There has been some concern over the exterior of iPhone 4S, which shares the same glass and stainless steel enclosure with its predecessor. Because of that, pundits questioned whether iPhone 4S was a repeat of the iPhone 4’s “flawed” antenna design. In addition to being a world-phone (allowing GSM and CDMA customers to roam worldwide on GSM networks) “it’s the world’s first phone to intelligently switch between two antennas to transmit and receive calls”, hardware head Bob Mansfield says in a product video.
Can you say Antennagate?
Not so fast.
Consumer Reports, a U.S. monthly influencing purchasing decisions with its reviews and comparisons of consumer products, now recommends the new iPhone 4S as “it doesn’t suffer the reception problem we found in its predecessor in special tests in our labs”.
In special reception tests of the iPhone 4S that duplicated those we did on the iPhone 4, the newer phone did not display the same reception flaw, which involves a loss of signal strength when you touch a spot on the phone’s lower left side while you’re in an area with a weak signal. (The iPhone 4, which is still available, continues to exhibit that problem, we confirmed in tests of new samples of the phone. Because of the flaw, we continue to omit the iPhone 4 from our list of recommended models, despite its otherwise fine performance).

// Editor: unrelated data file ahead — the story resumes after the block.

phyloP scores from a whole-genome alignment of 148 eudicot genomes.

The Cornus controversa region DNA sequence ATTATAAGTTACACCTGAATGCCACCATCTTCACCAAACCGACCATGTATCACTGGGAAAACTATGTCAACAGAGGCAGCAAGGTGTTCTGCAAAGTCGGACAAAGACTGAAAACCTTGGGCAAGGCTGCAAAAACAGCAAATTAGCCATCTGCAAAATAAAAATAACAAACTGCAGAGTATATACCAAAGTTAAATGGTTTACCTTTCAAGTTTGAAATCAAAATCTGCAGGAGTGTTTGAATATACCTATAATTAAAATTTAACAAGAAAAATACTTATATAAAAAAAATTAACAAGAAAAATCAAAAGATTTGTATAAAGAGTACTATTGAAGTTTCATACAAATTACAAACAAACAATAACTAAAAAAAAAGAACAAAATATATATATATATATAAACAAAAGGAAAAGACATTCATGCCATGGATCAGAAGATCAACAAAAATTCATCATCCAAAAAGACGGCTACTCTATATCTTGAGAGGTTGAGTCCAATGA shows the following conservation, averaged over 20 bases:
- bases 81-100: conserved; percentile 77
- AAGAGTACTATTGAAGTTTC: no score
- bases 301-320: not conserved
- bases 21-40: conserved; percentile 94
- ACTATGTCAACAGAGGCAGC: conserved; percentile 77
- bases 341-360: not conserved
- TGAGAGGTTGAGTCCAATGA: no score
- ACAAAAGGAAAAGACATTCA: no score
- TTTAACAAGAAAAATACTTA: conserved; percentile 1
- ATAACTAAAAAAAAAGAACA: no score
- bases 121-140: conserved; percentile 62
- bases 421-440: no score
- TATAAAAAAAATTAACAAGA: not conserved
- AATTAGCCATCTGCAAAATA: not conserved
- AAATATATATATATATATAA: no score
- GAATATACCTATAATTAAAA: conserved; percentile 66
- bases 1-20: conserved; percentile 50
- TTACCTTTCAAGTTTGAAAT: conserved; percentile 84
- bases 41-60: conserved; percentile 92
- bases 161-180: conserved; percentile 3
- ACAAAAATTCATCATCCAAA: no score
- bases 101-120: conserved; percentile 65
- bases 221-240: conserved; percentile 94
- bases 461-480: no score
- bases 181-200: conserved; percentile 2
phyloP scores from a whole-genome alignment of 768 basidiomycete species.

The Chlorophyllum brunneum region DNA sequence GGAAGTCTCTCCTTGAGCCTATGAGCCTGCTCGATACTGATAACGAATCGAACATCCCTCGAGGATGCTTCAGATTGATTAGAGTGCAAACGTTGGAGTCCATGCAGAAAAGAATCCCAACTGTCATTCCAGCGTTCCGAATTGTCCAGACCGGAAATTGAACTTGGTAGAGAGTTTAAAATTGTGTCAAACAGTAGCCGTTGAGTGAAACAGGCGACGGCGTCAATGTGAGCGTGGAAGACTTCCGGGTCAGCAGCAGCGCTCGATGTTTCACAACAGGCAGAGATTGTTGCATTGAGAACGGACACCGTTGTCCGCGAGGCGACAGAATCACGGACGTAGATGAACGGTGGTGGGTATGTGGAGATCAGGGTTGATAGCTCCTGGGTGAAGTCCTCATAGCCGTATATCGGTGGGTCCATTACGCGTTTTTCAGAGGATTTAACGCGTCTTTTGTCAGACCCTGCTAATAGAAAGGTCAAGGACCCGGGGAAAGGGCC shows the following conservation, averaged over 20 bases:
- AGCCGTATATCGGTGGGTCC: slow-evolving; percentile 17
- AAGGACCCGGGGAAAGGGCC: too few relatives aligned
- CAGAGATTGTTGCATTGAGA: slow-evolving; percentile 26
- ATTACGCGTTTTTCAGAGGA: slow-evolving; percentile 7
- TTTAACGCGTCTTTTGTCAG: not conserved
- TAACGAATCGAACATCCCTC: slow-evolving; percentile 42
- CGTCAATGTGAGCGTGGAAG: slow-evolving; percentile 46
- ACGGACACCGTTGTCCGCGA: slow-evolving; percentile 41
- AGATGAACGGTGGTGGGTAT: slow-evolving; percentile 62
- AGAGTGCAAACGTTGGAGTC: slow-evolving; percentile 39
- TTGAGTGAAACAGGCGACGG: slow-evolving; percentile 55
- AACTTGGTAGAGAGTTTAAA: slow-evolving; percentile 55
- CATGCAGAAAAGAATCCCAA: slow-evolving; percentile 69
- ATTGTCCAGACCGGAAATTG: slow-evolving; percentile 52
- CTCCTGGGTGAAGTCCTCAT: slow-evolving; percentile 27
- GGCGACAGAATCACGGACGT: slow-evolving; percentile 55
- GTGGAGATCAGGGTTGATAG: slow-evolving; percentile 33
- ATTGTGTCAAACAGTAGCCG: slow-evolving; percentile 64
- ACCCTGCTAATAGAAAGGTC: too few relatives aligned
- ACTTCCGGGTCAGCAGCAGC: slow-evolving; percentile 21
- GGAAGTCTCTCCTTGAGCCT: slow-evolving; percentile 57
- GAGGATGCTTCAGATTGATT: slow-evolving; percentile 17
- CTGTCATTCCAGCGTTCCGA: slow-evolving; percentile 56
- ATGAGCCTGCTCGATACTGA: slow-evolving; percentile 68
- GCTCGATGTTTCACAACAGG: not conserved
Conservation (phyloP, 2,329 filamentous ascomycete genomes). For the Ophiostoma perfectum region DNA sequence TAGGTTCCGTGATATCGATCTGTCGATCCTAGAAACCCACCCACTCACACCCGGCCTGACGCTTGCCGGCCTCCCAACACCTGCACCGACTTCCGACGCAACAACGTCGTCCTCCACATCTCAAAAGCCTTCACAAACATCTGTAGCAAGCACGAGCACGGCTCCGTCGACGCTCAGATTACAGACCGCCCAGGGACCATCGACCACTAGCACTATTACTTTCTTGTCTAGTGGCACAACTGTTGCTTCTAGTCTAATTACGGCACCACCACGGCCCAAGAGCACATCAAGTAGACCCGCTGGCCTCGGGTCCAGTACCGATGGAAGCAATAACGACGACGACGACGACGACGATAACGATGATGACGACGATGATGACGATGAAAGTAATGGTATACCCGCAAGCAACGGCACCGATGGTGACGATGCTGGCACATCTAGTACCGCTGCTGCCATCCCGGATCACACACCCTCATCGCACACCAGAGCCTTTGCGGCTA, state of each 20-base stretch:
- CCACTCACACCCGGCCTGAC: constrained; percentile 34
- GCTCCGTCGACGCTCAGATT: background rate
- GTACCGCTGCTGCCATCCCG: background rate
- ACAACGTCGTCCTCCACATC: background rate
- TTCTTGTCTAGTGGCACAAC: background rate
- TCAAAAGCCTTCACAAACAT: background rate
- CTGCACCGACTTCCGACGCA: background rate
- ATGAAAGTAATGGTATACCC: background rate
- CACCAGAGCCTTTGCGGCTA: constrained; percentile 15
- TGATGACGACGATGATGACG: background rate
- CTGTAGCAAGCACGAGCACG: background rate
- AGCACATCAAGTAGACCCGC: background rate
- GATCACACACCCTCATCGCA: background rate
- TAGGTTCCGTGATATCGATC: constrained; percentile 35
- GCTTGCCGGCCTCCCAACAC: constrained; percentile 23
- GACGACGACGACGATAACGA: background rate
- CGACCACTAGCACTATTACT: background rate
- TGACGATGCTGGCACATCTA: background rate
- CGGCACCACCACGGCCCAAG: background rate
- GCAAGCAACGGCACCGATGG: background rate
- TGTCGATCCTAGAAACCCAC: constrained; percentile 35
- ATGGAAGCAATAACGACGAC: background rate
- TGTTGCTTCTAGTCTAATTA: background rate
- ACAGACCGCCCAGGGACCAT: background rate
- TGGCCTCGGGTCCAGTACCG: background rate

iPhone 4S also scored Very Good in batter life tests (it displayed “no notable battery problems”) despite criticism aimed at its battery-sucking performance, a software flaw Apple says iOS 5.0.1 will fix. They also praise Siri, the A5 chip and the new camera system. Nevertheless, in Consumer Reports’ updated smartphone ratings Apple’s device did not fare better compared to high-end Android phones like the G2 and Bionic. Go past the break for another quote:
These pluses were not enough, however, to allow the iPhone 4S to outscore the best new Android-based phones in our Ratings. Those top scorers included the Samsung Galaxy S II phones, the Motorola Droid Bionic, and several other phones that boast larger displays than the iPhone 4S and run on faster 4G networks. (Technically, only the AT&T version of the iPhone 4S supports 4G, running on the carrier’s HSPA+ network at download speeds of about 14 megabits per second, the bottom rung of what is considered to be 4G network speed.)